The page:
Rubio endorses Romney

The news tonight that Sen. Marco Rubio (R-Fla.) had officially endorsed Mitt Romney for President inarguably raised the volume on talk of a Republican ticket of “R and R”—Romney and Rubio, that is. 

But Rubio, who gave the former Massachusetts governor his blessings on Sean Hannity’s program on Fox News, was already the favorite of most Republicans to run for vice president on a ticket with any of the prospective candiates.  As HUMAN EVENTS noted in its profile of the Florida conservative as the first in its regular Veepstakes features of prospective GOP running mates, one of the jokes making the rounds at dinner parties of Washington D.C. political reporters is “Who is going to be the presidential candidate on Marco Rubio’s ticket this fall?”

Right now, the big advantage that Rubio gives Romney is timing.  A favorite of conservatives in the Sunshine State and nationwide, the 40-year-old Rubio made his announcement six days before the critical primary in Wisconsin.  With Romney running ahead of leading rival Rick Santorum in most state polls, Rubio’s endorsement can do nothing but help the Massachusetts man among the more conservative primary voters in the Badger State’s winner-take-all primary.

Whether Rubio then joins Romney on the campaign trail and helps him drum up votes in Pennsylvania’s primary April 24 and other key states leading up to the Republican National Convention remains to be seen.  Should the Miami attorney and first-ever Florida House speaker of Cuban heritage go on the stump and demonstrate his magnetic speaking style at Romney’s side, then one can expect a barrage of punditry on Rubio and what he would bring to the GOP ticket this fall.

Even before the announcement on the Hannity show, such talk had already begun.  Last week, former Florida Gov. Jeb Bush, Rubio’s political mentor, officially endorsed Romney.  In so doing, Bush also said that Rubio would be a “dynamic, joyful, disciplined and principled” running mate and that Romney should turn to him.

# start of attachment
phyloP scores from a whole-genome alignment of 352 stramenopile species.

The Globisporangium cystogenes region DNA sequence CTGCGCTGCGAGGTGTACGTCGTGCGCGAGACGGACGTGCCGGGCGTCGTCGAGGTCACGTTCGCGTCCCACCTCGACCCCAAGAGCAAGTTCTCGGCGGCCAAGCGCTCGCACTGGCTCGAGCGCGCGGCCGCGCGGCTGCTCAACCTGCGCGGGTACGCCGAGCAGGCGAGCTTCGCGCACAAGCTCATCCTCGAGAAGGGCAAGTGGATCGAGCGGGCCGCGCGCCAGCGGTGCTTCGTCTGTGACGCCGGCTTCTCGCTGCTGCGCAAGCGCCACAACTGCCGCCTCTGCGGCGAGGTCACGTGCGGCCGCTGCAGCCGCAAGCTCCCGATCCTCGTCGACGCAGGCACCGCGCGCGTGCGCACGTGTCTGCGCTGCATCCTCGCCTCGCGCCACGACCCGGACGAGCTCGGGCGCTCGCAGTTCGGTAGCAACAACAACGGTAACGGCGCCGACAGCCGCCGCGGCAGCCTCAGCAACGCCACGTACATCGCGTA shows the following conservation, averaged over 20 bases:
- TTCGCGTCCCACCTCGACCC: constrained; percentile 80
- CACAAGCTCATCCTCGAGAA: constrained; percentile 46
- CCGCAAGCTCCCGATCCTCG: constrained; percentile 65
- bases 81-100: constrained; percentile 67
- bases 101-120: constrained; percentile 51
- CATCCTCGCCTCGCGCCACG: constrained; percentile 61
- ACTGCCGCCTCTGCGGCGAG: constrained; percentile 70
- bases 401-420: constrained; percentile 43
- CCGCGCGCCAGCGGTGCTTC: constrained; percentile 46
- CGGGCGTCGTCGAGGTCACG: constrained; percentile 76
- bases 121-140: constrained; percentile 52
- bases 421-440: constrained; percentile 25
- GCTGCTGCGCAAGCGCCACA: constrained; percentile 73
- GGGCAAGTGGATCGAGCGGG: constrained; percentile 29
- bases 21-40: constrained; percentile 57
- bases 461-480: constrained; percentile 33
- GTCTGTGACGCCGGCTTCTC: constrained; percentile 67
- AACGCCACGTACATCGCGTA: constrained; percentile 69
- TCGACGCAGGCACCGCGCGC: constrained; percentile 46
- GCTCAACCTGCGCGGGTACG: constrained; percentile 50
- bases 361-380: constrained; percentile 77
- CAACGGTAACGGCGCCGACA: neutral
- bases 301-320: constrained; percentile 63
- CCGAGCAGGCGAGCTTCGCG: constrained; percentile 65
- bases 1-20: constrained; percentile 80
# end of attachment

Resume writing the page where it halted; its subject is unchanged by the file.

Rubio’s friend and fellow freshman GOP Sen. Rob Portman of Ohio, himself the subject of vice presidential speculation, told HUMAN EVENTS last week that his first choice to run with Romney was Marco Rubio.  Another vice presidential possibility, Rep. Cathy McMorris Rodgers of Washington State, told us she was flattered by the speculation but quickly added “I’m for Marco Rubio [for vice president].”

Pollster and Fox TV commentator Frank Luntz told this reporter at a conference in Pennsylvania March 23 that Romney would be wise to choose from among Rubio, Portman, Virginia Gov. Bob McDonnell, and House Budget Committee Chairman Paul Ryan.  Each, explained Luntz, came from a state that gave its electoral votes to Barack Obama in 2008 and each was popular enough to get his respective state to switch to Romney. 

“It’s not going to happen,” Rubio told MSNBC reporter Andrea Mitchell earlier this week, “I’m obviously flattered that people think about me that way. There are some things I’d like to get done here in the United States Senate. I’m enjoying the role that we have here.”

In contrast to South Carolina Gov. Nikki Haley’s vow to refuse the vice presidential offer if it comes, Rubio’s remarks leave the door open.  And with his endorsement of Romney tonight, a lot of people will say that the door is very much open now.